Tuesday, May 30, 2006

Sign-up pages smarter than you

There is one fight on the Internet that has been going on for a good number of years - spammers versus webmasters everywhere. I am not talking about the annoying email spam but the niche spam that targets website forums and comment sections. This type of spam can turn a vibrant community into a ghost-town in a matter of weeks. Today Engadget had to disable their comments section due to excessive spamming.

Most commercial forum and blog spammers use these attacks to register users with "interesting" URLs in their user profile, then post small nuggets of wisdom on random threads, stuff like where you can get the cheapest Viagra, or how to make millions playing poker online. This whole process is automated - scripts locate your site, sniff out what type of software you use to run your forum or blog, then apply appropriate methods to create a user account and then deposit their poop all over your site.

To respond to this abuse web application developers started adding those annoying "Type in the letters you see above" traps, where letters were drawn on an image that you had to read in order to retype them - no ability to cut and paste text, which also means automated scripts couldn't "see" what was written on the image.

Unfortunately, it didn't take long for spammers to find their way around it - soon, spamming scripts were upgraded as well so that they literally scan the included image and "read" out the letters present. Web application developers responded by making the images ever-more elaborate, with backgrounds, random lines going through them, etc. It's gotten so bad that some of these CAPTCHAs as they are known (Completely Automated Public Turing test to Tell Computers and Humans Apart) cannot be easily read by computer or a human. Often I have to refresh the page several times until I get a CAPTCHA that I can decipher.

For a demonstration of why CAPTCHAs are getting so ridiculously complicated take a look at one CAPTCHA decoder, with analysis of the common CAPTCHAs out there and their weaknesses - at least now you'll understand!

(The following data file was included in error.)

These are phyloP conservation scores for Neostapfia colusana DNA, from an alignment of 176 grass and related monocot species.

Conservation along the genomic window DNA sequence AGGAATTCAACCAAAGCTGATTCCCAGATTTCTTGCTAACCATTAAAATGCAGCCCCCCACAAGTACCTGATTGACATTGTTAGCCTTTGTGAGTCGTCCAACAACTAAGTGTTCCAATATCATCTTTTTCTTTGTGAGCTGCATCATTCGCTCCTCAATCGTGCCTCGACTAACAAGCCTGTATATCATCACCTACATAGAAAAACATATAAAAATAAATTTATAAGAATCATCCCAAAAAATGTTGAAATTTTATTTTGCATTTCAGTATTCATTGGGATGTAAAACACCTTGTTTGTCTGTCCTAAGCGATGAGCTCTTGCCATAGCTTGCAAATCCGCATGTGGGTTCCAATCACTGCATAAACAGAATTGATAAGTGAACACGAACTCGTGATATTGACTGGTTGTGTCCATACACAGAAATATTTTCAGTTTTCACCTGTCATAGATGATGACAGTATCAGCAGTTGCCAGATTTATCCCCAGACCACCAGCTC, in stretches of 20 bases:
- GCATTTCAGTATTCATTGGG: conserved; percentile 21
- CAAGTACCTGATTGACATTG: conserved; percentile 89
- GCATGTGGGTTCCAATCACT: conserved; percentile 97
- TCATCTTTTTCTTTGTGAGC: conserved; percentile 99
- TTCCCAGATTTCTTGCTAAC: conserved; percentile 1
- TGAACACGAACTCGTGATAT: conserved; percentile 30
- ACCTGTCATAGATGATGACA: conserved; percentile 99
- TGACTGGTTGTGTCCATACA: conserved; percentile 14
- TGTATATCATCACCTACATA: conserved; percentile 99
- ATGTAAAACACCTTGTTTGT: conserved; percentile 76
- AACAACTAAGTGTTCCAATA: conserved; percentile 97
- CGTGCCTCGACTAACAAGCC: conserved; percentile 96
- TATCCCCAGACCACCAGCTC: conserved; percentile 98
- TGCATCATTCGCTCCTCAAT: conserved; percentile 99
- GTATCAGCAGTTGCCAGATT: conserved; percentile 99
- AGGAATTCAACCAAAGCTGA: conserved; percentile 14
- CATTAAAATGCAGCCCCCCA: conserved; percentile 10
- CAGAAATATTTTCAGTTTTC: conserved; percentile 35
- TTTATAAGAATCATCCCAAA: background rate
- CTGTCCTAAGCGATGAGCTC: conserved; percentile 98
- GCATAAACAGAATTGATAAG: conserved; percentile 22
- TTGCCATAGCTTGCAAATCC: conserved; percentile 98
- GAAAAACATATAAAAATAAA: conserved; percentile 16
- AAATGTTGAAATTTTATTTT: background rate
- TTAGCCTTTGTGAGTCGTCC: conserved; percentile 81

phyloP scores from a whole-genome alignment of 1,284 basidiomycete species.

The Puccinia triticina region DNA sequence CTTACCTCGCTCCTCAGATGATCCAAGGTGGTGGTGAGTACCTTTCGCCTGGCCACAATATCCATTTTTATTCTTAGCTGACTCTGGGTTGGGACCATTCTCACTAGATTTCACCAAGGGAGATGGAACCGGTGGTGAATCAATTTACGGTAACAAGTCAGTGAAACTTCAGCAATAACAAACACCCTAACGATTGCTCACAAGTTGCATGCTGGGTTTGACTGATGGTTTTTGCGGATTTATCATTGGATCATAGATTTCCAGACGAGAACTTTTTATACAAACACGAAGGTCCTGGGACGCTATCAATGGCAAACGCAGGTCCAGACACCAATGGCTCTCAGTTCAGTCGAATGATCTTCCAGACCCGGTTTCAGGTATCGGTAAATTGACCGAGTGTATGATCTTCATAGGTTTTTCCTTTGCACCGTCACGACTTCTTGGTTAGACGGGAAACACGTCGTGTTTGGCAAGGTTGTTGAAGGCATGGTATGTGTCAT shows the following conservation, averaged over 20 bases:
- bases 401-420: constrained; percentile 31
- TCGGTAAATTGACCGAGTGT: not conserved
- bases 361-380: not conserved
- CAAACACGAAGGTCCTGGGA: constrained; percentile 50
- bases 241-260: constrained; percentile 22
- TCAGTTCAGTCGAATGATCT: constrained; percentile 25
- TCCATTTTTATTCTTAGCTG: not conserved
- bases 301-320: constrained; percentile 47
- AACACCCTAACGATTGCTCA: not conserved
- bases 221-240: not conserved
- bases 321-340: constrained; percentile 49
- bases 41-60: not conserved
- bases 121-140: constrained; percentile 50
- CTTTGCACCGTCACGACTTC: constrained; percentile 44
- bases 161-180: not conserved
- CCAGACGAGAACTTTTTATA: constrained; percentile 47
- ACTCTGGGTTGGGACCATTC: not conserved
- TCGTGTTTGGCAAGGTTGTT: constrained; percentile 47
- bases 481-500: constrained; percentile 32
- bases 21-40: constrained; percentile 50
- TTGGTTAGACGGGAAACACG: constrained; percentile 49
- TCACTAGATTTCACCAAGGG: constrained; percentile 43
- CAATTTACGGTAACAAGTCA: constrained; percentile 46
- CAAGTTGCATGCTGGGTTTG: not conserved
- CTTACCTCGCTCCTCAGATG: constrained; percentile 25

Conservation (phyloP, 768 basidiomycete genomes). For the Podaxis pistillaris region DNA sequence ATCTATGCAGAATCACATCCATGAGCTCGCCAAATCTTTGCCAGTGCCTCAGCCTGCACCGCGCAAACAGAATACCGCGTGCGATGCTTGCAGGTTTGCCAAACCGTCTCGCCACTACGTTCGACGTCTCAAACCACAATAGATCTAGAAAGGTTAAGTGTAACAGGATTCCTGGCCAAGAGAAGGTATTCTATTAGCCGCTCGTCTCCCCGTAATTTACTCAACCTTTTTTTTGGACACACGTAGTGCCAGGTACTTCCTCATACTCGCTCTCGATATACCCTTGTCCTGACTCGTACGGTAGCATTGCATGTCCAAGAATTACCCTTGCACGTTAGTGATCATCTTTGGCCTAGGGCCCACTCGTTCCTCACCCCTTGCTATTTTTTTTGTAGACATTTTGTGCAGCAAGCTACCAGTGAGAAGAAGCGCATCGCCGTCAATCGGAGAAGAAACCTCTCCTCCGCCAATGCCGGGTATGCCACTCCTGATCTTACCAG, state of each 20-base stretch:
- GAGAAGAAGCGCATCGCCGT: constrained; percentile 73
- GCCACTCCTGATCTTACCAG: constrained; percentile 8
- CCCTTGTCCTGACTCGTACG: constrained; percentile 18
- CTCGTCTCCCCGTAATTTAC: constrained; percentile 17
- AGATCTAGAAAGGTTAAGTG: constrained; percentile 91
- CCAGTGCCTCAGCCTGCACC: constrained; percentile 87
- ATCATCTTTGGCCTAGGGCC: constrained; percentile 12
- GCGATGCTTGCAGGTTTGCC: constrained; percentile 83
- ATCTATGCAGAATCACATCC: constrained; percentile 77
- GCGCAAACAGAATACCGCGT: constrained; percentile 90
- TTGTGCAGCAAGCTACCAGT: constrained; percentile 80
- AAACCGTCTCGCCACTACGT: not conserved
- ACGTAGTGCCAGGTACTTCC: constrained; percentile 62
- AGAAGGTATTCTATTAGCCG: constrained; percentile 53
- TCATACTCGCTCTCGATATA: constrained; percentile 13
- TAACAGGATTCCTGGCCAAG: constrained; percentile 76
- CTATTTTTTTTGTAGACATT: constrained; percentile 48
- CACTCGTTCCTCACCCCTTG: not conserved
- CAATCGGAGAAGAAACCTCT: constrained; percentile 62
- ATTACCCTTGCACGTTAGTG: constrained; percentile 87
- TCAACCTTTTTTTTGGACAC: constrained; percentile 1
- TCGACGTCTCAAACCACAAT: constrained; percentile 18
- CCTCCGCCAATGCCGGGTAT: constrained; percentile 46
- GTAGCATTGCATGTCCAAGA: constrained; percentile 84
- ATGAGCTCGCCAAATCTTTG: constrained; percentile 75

Saturday, May 27, 2006

How unfair is AdWords?

Robert X. Cringely has a very intriguing write-up on Google's AdWords program and how it may not be as democratic as most of us assume. Generally speaking, if you bid on rarely used words then you should be paying less per click on that word due to the lack of demand. This enables many small web publishers to profitably sell all types of content.

Unfortunately, it seems that Google does play favourites when it comes to pricing, and we are not talking about small discounts for large advertisers. All this happens with some really fuzzy math:

Luis decided to sell his program online using a Google ad campaign, targeting terms like "physics equations," "equation editor," and of course "LaTex." Because he didn't expect much competition selling equation editors, Luis thought that he could get most of these words for about Google's minimum price, which in the UK is 1p. In practice, though, he found that the minimum price was 3p for most words, and that minimum shortly jumped and then jumped again until some words cost as much as £2.75 (about $5.15). Since there was no competition for these ads, Luis couldn't figure out what was going on, and frankly, Google wasn't much help. They said that his words had low "Quality Scores," which meant that the minimum charge per word had to go up by the amount specified.